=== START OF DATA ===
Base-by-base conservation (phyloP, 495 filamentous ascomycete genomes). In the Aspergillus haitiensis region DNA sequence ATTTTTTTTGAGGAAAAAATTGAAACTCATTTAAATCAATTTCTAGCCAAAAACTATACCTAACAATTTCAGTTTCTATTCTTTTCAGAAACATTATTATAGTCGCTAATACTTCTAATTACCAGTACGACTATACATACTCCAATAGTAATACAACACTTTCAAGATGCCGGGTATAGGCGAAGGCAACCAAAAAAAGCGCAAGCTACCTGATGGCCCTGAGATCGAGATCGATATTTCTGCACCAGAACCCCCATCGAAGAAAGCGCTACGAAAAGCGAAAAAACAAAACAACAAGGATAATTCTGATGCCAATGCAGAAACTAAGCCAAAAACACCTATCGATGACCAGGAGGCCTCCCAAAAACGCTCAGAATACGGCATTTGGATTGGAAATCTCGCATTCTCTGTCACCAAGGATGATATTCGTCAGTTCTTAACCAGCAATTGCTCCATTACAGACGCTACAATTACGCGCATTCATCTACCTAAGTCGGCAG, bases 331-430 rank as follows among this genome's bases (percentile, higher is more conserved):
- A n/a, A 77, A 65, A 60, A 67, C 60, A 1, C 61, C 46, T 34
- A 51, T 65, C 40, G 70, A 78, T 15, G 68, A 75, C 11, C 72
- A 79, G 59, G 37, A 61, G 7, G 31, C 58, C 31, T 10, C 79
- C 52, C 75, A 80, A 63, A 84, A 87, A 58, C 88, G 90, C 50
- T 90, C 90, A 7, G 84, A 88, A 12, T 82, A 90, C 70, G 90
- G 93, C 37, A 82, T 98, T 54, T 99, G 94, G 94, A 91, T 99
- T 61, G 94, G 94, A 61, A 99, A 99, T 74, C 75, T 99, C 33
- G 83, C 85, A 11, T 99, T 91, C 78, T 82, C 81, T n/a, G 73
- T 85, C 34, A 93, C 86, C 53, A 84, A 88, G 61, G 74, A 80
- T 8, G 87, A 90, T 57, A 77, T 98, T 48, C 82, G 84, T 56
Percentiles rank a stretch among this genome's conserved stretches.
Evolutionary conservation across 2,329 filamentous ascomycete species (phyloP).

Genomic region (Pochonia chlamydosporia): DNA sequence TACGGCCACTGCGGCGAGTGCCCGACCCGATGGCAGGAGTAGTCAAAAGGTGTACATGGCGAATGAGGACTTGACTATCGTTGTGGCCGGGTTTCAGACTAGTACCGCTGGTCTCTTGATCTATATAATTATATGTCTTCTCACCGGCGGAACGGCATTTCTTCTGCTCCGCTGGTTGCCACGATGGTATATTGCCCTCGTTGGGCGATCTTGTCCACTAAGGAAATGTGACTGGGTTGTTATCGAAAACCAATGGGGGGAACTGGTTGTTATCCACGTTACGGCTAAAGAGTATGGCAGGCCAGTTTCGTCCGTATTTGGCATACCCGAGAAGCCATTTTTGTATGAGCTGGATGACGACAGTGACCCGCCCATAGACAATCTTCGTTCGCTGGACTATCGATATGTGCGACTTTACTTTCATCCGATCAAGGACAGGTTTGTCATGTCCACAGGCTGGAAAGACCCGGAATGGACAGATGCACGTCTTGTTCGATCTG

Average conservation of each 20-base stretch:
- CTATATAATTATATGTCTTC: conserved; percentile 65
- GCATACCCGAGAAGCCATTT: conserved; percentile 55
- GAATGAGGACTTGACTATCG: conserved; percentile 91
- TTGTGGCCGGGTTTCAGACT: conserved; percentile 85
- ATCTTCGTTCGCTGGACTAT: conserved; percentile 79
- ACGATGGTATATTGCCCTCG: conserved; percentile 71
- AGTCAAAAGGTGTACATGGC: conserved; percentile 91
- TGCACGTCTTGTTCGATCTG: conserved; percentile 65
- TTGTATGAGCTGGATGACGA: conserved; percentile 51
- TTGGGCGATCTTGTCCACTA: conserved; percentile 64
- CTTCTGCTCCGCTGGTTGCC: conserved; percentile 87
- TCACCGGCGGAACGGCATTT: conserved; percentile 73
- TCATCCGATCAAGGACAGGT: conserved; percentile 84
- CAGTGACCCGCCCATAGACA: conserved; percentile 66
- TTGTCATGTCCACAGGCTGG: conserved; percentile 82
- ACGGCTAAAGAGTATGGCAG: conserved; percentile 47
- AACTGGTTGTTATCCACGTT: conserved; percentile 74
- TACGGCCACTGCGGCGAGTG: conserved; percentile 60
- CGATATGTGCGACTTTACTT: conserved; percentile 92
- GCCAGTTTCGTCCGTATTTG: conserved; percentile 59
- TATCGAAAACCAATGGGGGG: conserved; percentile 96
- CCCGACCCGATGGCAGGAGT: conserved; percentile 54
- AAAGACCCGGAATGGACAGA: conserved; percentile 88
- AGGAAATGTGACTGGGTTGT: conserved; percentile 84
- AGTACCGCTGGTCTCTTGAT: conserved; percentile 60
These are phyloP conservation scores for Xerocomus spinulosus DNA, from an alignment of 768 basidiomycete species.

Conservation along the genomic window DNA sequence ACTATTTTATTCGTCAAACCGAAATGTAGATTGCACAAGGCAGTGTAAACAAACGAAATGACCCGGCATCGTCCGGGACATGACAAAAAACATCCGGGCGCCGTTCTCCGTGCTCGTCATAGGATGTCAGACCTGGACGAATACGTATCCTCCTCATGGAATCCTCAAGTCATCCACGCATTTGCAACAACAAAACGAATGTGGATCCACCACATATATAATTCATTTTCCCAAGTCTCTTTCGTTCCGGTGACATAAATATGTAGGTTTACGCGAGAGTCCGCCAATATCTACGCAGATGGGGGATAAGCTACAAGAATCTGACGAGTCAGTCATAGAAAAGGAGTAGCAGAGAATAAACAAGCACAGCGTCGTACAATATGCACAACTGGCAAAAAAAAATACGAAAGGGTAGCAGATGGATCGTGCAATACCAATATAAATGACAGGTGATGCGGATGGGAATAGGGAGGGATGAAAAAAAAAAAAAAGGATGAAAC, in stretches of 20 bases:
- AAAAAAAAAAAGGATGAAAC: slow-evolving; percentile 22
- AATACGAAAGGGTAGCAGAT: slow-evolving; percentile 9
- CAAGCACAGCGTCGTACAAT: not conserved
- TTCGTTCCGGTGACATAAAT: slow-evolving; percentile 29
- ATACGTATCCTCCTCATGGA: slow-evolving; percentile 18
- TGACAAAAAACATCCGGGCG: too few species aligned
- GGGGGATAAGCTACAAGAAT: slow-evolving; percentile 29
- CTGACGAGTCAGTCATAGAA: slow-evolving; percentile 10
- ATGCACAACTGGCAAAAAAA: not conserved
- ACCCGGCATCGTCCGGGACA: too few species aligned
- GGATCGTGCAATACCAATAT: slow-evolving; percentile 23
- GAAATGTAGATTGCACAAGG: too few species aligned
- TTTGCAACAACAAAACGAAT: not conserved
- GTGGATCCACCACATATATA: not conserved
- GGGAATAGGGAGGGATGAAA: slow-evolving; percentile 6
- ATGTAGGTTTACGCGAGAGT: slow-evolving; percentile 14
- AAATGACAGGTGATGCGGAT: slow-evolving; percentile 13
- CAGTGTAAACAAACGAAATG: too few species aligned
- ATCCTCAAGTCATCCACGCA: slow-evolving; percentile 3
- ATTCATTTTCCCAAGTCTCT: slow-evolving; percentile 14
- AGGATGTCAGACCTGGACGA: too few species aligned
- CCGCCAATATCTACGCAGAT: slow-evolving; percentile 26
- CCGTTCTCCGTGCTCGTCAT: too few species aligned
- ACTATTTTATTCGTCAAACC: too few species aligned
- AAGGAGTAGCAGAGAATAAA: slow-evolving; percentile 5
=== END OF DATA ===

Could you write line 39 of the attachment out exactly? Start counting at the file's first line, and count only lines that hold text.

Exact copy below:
- AGGAAATGTGACTGGGTTGT: conserved; percentile 84